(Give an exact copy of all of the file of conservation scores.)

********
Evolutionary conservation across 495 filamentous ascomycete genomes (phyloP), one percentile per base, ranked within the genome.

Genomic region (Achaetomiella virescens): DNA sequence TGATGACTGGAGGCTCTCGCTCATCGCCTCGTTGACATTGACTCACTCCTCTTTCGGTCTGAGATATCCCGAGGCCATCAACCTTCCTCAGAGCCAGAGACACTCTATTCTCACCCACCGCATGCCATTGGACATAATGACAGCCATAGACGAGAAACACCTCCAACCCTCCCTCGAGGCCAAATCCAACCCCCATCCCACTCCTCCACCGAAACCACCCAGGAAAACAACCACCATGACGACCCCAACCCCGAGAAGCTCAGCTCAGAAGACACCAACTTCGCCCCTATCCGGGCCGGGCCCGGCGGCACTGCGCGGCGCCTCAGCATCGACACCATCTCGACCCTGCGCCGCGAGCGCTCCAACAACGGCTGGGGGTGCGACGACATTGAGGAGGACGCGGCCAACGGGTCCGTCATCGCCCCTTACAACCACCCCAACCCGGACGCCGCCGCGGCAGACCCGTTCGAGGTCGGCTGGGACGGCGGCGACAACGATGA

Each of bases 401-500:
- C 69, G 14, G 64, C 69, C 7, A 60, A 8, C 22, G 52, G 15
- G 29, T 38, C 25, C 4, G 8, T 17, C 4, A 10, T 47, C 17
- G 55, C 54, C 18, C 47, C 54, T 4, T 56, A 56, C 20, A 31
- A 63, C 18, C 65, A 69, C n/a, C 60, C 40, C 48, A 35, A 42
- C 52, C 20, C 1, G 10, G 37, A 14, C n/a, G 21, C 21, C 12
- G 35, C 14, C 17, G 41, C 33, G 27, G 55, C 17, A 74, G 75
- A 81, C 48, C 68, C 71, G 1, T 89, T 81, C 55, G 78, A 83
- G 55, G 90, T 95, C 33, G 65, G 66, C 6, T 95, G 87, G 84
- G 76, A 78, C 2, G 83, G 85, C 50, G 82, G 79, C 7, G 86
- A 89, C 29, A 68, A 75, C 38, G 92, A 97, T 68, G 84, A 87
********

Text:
Evolutionary conservation across 495 filamentous ascomycete genomes (phyloP), one percentile per base, ranked within the genome.

Genomic region (Achaetomiella virescens): DNA sequence TGATGACTGGAGGCTCTCGCTCATCGCCTCGTTGACATTGACTCACTCCTCTTTCGGTCTGAGATATCCCGAGGCCATCAACCTTCCTCAGAGCCAGAGACACTCTATTCTCACCCACCGCATGCCATTGGACATAATGACAGCCATAGACGAGAAACACCTCCAACCCTCCCTCGAGGCCAAATCCAACCCCCATCCCACTCCTCCACCGAAACCACCCAGGAAAACAACCACCATGACGACCCCAACCCCGAGAAGCTCAGCTCAGAAGACACCAACTTCGCCCCTATCCGGGCCGGGCCCGGCGGCACTGCGCGGCGCCTCAGCATCGACACCATCTCGACCCTGCGCCGCGAGCGCTCCAACAACGGCTGGGGGTGCGACGACATTGAGGAGGACGCGGCCAACGGGTCCGTCATCGCCCCTTACAACCACCCCAACCCGGACGCCGCCGCGGCAGACCCGTTCGAGGTCGGCTGGGACGGCGGCGACAACGATGA

Each of bases 401-500:
- C 69, G 14, G 64, C 69, C 7, A 60, A 8, C 22, G 52, G 15
- G 29, T 38, C 25, C 4, G 8, T 17, C 4, A 10, T 47, C 17
- G 55, C 54, C 18, C 47, C 54, T 4, T 56, A 56, C 20, A 31
- A 63, C 18, C 65, A 69, C n/a, C 60, C 40, C 48, A 35, A 42
- C 52, C 20, C 1, G 10, G 37, A 14, C n/a, G 21, C 21, C 12
- G 35, C 14, C 17, G 41, C 33, G 27, G 55, C 17, A 74, G 75
- A 81, C 48, C 68, C 71, G 1, T 89, T 81, C 55, G 78, A 83
- G 55, G 90, T 95, C 33, G 65, G 66, C 6, T 95, G 87, G 84
- G 76, A 78, C 2, G 83, G 85, C 50, G 82, G 79, C 7, G 86
- A 89, C 29, A 68, A 75, C 38, G 92, A 97, T 68, G 84, A 87